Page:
Intensive farming depleting farmland biodiversity, event told
Despite EU spending of about €100 billion on agri-environment schemes in the past 20 years, Europe is still seeing declines in species such as farmland birds, bees and butterflies, a Teagasc agri-environment conference in Dublin heard yesterday.
Michael Hamell of the European Commission’s environment section said European farmers claimed, with some justification, to be guardians of the land but it was sobering to reflect on the extent of change in farm practices and their largely unintended negative effects on the environment.
He said the dairy sector had become more productive partly because of an increase in the use of silage and concentrates but this had resulted in a reduction of highly ecological grassland.
“Likewise, the change from spring to winter cereals has removed feed sources for birds and increased soil run-off and water pollution,” he said.
“Today’s intensive farming systems leave little room for biodiversity so new solutions must be found.”
Mr Hamell said these facts were behind the commission’s proposals to “green” the Common Agricultural Policy (Cap).
There was no public appetite for having parts of Europe not delivering environmental services while receiving funds under Cap.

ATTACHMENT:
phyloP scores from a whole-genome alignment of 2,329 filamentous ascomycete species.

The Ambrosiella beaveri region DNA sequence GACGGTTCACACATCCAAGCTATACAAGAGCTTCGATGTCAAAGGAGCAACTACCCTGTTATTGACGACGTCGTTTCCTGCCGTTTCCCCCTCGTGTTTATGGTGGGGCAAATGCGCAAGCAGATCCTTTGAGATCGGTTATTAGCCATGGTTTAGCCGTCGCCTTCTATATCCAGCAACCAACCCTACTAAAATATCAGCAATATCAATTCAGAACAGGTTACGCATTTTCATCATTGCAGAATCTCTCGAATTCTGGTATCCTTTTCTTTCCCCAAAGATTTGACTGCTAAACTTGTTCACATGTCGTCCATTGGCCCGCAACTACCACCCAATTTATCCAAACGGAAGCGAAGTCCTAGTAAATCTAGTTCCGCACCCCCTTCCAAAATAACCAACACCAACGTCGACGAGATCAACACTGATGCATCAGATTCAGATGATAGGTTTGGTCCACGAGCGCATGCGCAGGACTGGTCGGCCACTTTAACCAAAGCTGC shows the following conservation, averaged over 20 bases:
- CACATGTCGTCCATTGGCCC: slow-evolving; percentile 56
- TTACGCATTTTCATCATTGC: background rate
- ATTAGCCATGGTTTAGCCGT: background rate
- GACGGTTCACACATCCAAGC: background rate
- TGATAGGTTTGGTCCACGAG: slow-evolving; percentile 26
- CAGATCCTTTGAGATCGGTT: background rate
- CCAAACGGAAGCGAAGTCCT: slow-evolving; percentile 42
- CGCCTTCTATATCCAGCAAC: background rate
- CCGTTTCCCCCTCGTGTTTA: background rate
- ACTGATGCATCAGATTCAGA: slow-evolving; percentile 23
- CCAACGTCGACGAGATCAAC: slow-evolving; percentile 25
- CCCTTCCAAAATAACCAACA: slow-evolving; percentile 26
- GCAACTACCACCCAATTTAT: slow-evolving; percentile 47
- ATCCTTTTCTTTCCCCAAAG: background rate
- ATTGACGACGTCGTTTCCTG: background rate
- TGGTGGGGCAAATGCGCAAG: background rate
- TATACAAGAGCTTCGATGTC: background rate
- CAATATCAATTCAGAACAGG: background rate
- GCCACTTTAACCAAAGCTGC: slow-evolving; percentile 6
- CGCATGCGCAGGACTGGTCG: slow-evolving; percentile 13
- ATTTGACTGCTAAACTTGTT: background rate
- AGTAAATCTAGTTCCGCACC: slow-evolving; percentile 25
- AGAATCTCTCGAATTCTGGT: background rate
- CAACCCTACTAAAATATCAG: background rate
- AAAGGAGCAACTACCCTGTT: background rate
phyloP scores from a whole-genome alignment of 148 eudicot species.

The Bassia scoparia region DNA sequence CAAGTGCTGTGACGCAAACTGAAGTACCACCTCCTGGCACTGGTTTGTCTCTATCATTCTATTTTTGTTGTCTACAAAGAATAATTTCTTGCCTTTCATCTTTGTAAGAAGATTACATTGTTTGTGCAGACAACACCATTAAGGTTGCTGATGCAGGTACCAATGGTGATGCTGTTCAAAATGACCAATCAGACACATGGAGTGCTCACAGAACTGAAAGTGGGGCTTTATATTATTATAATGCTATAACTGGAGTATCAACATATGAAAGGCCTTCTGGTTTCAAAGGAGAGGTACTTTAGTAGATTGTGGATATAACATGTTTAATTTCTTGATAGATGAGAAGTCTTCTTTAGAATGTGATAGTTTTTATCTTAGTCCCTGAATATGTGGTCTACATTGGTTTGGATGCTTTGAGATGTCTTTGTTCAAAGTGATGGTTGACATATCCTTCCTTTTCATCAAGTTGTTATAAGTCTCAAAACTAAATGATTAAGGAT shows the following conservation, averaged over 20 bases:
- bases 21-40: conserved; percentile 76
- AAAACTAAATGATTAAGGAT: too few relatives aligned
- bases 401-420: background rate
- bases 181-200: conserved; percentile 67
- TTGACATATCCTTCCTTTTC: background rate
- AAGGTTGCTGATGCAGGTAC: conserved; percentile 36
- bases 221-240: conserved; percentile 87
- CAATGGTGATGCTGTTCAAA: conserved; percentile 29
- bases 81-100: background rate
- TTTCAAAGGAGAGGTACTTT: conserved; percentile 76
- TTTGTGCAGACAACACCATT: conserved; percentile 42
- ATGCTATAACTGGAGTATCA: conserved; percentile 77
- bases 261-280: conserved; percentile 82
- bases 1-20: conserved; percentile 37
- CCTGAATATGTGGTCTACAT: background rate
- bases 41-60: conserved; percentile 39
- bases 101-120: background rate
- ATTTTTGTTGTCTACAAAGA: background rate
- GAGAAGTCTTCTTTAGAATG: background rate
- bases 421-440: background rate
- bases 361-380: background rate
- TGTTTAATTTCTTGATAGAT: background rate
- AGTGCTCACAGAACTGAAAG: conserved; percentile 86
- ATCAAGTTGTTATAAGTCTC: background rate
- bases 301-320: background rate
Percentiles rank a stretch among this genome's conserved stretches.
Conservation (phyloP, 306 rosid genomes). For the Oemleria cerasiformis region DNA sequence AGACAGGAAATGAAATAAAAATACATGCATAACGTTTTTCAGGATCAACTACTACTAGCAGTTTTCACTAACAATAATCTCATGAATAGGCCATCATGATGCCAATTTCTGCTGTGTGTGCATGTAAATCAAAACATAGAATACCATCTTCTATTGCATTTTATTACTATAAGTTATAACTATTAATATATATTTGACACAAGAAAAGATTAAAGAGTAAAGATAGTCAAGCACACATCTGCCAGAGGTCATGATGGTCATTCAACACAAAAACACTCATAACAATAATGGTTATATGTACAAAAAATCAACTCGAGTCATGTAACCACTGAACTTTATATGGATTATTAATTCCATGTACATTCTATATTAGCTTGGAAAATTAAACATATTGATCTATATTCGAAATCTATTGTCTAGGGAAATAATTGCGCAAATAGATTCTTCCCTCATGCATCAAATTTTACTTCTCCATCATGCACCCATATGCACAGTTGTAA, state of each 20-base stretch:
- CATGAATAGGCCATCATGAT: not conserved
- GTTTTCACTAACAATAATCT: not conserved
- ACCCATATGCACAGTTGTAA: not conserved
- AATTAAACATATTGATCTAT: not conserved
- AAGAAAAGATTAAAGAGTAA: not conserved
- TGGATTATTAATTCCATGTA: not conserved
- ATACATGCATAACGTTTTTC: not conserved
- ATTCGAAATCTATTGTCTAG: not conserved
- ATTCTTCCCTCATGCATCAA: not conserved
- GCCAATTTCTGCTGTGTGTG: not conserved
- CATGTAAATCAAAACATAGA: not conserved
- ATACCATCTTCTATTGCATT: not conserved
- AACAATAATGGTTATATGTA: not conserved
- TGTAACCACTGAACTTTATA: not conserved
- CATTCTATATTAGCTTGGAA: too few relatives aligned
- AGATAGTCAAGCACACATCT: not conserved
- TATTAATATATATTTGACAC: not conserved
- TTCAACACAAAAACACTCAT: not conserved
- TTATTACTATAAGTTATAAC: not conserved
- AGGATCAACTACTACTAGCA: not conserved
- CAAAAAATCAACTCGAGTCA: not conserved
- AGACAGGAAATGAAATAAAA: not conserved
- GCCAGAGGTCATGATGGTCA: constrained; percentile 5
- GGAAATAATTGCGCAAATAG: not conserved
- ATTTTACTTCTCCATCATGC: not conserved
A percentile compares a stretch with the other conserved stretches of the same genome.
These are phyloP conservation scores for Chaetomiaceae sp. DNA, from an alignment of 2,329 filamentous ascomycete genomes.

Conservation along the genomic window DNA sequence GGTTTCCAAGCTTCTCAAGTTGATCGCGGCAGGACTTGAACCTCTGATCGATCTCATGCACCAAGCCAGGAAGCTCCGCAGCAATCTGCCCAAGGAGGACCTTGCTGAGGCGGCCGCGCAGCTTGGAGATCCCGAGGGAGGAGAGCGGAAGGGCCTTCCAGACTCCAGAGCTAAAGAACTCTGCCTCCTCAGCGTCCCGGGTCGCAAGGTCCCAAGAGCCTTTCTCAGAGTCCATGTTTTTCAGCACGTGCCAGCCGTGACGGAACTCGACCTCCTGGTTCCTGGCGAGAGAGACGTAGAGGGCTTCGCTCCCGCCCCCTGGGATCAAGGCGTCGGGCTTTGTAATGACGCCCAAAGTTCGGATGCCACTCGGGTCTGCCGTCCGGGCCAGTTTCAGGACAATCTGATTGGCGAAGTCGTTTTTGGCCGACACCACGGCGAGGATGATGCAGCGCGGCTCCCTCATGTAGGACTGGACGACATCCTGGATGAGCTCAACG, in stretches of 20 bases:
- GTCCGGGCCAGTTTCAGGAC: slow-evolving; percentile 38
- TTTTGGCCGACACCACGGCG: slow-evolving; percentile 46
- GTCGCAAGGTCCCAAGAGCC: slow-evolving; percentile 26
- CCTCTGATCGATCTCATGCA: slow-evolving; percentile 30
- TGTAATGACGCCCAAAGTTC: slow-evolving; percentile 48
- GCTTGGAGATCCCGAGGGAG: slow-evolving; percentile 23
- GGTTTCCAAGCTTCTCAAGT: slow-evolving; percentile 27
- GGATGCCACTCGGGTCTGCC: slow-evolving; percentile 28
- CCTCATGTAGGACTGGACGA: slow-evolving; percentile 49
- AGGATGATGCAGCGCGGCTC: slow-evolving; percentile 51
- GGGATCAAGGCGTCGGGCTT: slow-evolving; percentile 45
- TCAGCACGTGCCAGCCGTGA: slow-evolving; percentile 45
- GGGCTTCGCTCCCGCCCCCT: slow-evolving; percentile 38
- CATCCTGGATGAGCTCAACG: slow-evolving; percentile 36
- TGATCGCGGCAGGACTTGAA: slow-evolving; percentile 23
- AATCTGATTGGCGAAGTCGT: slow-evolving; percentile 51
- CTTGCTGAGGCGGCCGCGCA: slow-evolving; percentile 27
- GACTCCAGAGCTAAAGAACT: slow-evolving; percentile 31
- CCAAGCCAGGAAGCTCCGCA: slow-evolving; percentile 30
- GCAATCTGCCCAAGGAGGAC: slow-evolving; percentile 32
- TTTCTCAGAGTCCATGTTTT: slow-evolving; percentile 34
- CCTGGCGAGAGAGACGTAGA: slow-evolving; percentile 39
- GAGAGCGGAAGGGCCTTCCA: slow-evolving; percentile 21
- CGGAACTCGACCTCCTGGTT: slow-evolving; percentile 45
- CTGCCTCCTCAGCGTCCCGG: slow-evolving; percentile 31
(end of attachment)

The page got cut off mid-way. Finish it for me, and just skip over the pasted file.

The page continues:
He also expressed concern about the amount of “land take” from agriculture for infrastructure and urbanisation in Europe. “We now estimate this to be the equivalent of the land area of Berlin each year, Cyprus every 10 years and the equivalent in wheat production of the bread consumption of Germany.”
Mr Hamell said Europe was increasingly dependent on “imported land” from the rest of the world to produce its food.
Paul Crosson of Teagasc’s animal and grassland research and innovation centre said Teagasc and Bord Bia were working on a software programme that would help farmers identify measures to reduce greenhouse gas emissions and to achieve these reductions.
He said the Carbon Navigator would give farmers an indication of how their current and target levels compared with other farms operating similar farming systems.
“Clearly demonstrating sustainable production practices and the development of management systems that further enhance sustainability is a key requirement of export markets,” Dr Crosson said. “There is a significant focus on greenhouse gas emissions.”